Tag Archives: jfiddle

jQuery – Easy(ish) in Theory Hard in Practice

This week’s lesson left me feeling similar to last week in that many of the steps were logical and easy to understand abstractly, but a bit more complex when put into practice, especially when the examples disappeared. One the one hand, I liked that the project made you set up the jQuery each time you ran an assignment, I now have the $(“document”).ready(function(){   }); permanently ingrained in my head as the starting point for any jQuery work, which is great! However, I thought at other points the lack of guidance with the jQuery lesson as compared to past lessons was frustrating and, frankly, wasted time.

In past lessons, if you try to write the code five times unsuccessfully, the system will give you the option to see the correct code. Although the goal is obviously to write the code on your own, I learn best from watching and observing the correct approach. Therefore, when I got to a piece of code I couldn’t figure out, seeing the correct code enabled me to understand what I had missed, why I had missed it, and how I needed to set the code up in the future to be successful. The jQuery lesson did not provide any code, no matter how many times you tried, which for me was extremely frustrating. I would Google the terms I thought I needed, take a break and come back, look to old lessons for clues, and eventually I did figure each section out but the process was so frustrating my “aha” moment was not very satisfying because I just wanted the practice to be done.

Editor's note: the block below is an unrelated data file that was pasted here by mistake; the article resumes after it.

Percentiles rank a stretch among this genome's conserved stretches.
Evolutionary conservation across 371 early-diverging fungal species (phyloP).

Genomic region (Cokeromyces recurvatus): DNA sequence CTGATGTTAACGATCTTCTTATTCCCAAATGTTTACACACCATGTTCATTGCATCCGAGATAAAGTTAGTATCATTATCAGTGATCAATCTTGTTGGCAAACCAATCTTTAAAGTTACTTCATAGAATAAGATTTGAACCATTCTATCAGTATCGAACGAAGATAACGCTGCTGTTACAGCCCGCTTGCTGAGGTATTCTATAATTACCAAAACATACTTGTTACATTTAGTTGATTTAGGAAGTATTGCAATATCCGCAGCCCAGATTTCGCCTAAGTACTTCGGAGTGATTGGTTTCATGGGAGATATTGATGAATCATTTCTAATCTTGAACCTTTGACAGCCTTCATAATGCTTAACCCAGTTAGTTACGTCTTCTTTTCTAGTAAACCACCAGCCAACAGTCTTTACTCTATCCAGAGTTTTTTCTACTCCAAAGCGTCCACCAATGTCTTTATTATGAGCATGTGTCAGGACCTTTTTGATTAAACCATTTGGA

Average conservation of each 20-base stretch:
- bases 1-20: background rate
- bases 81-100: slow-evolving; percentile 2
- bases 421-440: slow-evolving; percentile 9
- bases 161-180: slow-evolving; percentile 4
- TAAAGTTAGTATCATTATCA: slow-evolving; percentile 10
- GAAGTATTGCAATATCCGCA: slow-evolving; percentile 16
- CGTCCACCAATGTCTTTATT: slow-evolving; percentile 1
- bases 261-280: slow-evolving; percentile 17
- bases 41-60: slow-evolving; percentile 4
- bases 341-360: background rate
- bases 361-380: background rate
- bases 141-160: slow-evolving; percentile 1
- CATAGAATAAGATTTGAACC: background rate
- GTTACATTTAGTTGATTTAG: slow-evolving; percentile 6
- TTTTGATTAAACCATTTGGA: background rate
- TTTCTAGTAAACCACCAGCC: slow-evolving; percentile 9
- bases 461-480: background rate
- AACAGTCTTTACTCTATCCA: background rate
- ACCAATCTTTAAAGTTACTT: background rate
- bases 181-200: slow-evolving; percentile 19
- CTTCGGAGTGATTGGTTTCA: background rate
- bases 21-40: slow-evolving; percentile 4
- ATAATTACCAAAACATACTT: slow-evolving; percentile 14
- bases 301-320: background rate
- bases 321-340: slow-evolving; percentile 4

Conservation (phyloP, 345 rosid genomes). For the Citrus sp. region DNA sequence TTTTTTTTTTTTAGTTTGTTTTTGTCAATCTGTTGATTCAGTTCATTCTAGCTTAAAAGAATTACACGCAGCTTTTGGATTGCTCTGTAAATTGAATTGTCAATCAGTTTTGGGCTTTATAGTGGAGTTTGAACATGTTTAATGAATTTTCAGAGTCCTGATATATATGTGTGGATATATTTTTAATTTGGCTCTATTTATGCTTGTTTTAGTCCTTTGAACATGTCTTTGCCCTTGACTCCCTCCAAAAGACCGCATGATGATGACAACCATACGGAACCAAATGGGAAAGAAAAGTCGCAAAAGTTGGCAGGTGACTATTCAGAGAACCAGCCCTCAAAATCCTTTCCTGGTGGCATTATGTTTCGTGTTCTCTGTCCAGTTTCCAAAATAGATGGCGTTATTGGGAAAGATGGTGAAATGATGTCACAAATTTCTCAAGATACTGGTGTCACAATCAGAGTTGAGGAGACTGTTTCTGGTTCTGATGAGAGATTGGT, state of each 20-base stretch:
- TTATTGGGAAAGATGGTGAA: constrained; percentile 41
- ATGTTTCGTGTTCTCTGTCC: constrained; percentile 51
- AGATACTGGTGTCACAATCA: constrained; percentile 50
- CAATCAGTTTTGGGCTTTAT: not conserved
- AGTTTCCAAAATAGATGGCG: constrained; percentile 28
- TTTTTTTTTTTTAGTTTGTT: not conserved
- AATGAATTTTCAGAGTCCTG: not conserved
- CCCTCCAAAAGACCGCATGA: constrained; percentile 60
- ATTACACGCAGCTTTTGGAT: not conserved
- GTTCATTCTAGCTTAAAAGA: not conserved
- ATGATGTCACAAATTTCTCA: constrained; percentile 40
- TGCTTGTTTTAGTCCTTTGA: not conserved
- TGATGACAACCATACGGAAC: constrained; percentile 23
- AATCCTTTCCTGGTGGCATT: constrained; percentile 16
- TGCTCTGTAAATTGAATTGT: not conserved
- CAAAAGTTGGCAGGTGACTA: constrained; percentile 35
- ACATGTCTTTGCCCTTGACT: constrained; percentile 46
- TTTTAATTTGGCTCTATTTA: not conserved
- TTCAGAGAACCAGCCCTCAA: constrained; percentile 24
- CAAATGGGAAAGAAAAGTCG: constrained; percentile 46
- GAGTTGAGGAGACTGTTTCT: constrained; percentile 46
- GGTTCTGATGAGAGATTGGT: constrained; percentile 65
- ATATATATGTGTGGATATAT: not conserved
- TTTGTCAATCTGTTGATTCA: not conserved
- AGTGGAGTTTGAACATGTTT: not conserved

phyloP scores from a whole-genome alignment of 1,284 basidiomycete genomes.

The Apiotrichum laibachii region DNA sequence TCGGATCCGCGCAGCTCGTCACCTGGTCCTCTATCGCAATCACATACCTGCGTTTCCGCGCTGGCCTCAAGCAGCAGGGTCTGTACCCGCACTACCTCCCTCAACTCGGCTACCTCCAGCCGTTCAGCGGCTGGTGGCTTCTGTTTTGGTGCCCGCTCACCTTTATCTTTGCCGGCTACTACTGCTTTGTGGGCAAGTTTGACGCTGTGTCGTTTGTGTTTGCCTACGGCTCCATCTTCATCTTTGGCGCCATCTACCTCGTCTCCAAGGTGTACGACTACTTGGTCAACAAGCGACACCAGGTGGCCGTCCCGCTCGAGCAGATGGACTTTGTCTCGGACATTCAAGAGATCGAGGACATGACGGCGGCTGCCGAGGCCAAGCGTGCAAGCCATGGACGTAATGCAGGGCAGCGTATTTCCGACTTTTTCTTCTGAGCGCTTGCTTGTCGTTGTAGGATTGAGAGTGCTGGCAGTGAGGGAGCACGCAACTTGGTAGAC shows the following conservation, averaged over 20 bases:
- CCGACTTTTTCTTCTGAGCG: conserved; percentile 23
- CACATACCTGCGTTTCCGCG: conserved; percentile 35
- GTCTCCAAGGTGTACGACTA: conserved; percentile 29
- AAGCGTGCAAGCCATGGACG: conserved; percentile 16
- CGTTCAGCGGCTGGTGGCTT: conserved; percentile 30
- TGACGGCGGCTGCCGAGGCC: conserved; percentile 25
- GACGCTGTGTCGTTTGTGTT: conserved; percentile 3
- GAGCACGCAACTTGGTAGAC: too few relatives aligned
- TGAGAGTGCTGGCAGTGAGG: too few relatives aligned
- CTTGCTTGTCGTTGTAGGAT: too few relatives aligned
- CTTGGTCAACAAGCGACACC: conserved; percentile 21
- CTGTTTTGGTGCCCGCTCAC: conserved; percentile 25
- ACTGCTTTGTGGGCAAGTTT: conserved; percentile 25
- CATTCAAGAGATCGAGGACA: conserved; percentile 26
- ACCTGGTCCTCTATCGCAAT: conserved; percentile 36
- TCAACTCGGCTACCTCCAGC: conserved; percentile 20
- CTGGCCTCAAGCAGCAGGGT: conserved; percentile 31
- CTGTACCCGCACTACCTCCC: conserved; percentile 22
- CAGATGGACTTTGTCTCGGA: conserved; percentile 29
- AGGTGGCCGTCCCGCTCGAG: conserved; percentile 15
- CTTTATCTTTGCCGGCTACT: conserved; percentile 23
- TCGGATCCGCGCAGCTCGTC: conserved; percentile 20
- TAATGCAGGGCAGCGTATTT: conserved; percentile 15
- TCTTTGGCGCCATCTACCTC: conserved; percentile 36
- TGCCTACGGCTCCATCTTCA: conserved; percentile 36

Similarly, although I felt (relatively) confident with the jQuery lessons of Codecademy, I struggled to test my slideshow code in JsFiddle, thus I am not sure if my jQuery is functioning properly, which is frustrating. I would update pieces of the code, refer to old lessons, read notes from class, everything would look accurate, and then when I put all of my code into JsFiddle nothing happened. I could not figure out if it was because my code was inaccurate, or if I was putting it into the system incorrectly, but either way it left me uneasy and annoyed.

As we discussed briefly in class, I think a lot of this comes with months (and years) of practice and repetition, but at this point I am continually surprised by the mental and physical toll that coding takes on my mind. After five hours of staring at five lines of code that look right but don’t work right, I have an ever-growing respect for fulltime coders.

I have a call set up tomorrow to Sarah Howe Elliott, a web developer, project/UX manager at the Chamber of Commerce (I have never worked with her directly and she does not work with my department within the Chamber). I’m excited to hear about her career and if she was equally as frustrated when she first began learning code J